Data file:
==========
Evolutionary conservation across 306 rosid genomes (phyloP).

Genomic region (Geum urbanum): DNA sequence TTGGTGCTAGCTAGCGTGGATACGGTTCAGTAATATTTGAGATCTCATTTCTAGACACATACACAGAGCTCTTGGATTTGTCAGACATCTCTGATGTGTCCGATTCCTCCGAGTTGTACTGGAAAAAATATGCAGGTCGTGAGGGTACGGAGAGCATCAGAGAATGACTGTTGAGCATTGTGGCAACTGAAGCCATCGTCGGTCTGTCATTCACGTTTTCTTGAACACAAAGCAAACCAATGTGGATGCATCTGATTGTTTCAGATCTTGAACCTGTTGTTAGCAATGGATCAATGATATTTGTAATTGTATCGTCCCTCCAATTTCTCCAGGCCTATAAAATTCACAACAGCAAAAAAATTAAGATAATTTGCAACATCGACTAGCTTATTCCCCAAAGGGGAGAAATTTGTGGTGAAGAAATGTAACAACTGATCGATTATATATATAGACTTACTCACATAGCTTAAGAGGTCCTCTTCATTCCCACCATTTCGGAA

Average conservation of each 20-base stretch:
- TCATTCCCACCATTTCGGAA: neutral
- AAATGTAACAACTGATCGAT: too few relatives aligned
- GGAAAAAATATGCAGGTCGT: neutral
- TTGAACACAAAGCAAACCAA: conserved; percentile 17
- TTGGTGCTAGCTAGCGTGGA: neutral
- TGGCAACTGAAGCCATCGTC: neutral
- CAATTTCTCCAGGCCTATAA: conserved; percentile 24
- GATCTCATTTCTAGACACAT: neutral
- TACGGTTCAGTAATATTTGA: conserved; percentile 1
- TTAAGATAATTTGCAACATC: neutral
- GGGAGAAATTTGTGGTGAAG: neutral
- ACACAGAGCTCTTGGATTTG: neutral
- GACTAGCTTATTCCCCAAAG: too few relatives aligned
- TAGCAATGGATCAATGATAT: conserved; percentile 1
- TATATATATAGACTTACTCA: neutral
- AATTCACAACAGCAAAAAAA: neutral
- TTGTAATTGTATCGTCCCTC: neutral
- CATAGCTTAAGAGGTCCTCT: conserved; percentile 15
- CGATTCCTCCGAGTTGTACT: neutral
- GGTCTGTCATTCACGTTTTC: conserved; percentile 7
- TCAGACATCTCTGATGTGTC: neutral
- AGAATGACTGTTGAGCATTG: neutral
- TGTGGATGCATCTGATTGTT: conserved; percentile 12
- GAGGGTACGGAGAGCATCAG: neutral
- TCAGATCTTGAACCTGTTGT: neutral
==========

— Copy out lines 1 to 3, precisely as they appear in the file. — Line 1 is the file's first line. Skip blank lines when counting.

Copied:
Evolutionary conservation across 306 rosid genomes (phyloP).

Genomic region (Geum urbanum): DNA sequence TTGGTGCTAGCTAGCGTGGATACGGTTCAGTAATATTTGAGATCTCATTTCTAGACACATACACAGAGCTCTTGGATTTGTCAGACATCTCTGATGTGTCCGATTCCTCCGAGTTGTACTGGAAAAAATATGCAGGTCGTGAGGGTACGGAGAGCATCAGAGAATGACTGTTGAGCATTGTGGCAACTGAAGCCATCGTCGGTCTGTCATTCACGTTTTCTTGAACACAAAGCAAACCAATGTGGATGCATCTGATTGTTTCAGATCTTGAACCTGTTGTTAGCAATGGATCAATGATATTTGTAATTGTATCGTCCCTCCAATTTCTCCAGGCCTATAAAATTCACAACAGCAAAAAAATTAAGATAATTTGCAACATCGACTAGCTTATTCCCCAAAGGGGAGAAATTTGTGGTGAAGAAATGTAACAACTGATCGATTATATATATAGACTTACTCACATAGCTTAAGAGGTCCTCTTCATTCCCACCATTTCGGAA

Average conservation of each 20-base stretch: